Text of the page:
The Influential “ORAL HEALTH COACH”: Our Emerging Role

oral-health-thumbOriginally Published in Oral Health Magazine
written by Peter Barry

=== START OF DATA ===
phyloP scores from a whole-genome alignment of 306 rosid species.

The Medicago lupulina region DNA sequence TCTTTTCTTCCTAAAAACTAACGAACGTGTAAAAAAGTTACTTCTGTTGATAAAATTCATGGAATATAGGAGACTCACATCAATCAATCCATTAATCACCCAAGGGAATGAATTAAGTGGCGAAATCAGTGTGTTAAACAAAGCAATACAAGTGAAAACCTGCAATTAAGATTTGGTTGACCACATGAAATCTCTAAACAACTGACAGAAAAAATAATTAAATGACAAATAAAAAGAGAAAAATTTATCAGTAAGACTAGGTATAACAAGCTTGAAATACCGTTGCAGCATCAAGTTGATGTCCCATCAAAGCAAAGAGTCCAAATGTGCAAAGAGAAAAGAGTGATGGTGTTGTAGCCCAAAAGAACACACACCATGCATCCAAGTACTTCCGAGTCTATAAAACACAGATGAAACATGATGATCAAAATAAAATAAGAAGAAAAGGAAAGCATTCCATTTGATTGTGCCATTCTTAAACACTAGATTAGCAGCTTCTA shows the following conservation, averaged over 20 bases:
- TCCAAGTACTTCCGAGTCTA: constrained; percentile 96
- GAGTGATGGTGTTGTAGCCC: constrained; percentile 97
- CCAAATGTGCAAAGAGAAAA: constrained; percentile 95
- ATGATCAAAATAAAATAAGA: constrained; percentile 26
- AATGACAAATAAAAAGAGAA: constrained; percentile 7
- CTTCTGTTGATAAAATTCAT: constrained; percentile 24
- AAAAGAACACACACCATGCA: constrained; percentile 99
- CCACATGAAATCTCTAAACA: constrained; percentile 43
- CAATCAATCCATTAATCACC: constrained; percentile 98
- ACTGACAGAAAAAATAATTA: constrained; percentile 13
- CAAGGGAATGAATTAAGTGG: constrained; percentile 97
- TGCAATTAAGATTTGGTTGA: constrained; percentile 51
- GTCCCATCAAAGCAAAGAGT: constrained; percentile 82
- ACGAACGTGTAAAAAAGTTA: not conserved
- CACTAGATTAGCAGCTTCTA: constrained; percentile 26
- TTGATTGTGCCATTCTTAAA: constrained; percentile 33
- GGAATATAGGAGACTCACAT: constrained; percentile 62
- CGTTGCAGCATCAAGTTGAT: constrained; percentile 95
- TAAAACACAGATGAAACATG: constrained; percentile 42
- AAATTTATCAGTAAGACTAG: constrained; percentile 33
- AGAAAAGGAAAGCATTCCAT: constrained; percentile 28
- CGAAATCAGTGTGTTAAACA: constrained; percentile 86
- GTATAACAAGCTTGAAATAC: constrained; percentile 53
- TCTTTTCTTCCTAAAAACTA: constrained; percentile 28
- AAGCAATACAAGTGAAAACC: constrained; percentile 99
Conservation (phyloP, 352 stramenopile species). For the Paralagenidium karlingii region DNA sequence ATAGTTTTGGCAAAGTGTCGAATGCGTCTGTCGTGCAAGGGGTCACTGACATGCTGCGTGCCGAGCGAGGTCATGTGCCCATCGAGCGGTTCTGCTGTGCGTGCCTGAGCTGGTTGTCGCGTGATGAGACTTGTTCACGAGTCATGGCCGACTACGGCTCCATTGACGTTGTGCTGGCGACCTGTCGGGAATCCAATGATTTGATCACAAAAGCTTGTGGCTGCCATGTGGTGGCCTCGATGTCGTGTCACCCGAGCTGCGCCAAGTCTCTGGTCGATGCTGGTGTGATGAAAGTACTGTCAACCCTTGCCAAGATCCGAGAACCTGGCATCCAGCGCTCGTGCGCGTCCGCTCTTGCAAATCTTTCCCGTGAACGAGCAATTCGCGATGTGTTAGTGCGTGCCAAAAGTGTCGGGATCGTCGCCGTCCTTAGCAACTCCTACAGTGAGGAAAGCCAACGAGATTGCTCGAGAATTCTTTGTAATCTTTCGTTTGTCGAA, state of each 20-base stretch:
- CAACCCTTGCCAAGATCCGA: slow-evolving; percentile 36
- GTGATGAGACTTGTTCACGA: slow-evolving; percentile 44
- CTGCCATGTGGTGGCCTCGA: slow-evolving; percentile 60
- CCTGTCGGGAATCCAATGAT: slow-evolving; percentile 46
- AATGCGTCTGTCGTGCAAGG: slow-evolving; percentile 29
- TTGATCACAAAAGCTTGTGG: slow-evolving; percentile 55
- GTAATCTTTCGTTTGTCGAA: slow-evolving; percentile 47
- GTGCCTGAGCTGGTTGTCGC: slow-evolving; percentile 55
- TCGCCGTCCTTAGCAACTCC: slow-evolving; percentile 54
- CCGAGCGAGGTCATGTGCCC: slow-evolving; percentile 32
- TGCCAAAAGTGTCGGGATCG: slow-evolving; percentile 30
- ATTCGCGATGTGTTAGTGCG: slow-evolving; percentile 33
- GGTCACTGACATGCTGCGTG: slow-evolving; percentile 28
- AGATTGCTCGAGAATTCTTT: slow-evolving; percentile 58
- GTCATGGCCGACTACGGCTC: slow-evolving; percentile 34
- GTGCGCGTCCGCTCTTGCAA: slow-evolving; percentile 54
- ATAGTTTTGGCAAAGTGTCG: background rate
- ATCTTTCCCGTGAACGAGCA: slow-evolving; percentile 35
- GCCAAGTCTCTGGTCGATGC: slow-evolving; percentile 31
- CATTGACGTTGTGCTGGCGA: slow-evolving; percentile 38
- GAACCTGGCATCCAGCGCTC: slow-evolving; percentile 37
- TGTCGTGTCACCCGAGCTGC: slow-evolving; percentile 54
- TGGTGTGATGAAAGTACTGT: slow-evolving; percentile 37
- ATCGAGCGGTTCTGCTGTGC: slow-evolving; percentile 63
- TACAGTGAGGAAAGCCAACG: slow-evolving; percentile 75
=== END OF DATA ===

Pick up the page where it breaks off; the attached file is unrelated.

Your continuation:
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That ever happened to the days gone by where you could graduate from dental school, obtain your license and walk into a treatment room feeling highly trusted and influential as an expert? In those days the dentist would simply look into the patient’s mouth, tell them what they see and recommend solutions! The solutions were usually accepted; they thanked you appreciatively and booked an appointment on their way out. Communication consisted primarily of the dentist telling the patient, “You have a problem, and I have the clinical procedure that will solve it.” It was an expert to novice obedient relationship based on a fire department fix-and-repair approach to patient care. Insurance plans tended to provide coverage for this type of dentistry as well; and if they didn’t have insurance, they were usually motivated by their discomfort and willing to pay out of pocket. Patient’s took their dentist’s opinion as fact in those days and seldom questioned things except for possibly expressing some fears associated with the procedure itself. In today’s changing world this antiquated approach to patient care will no longer work because the dental healthcare landscape has completely evolved on two significant fronts. Let’s briefly examine each!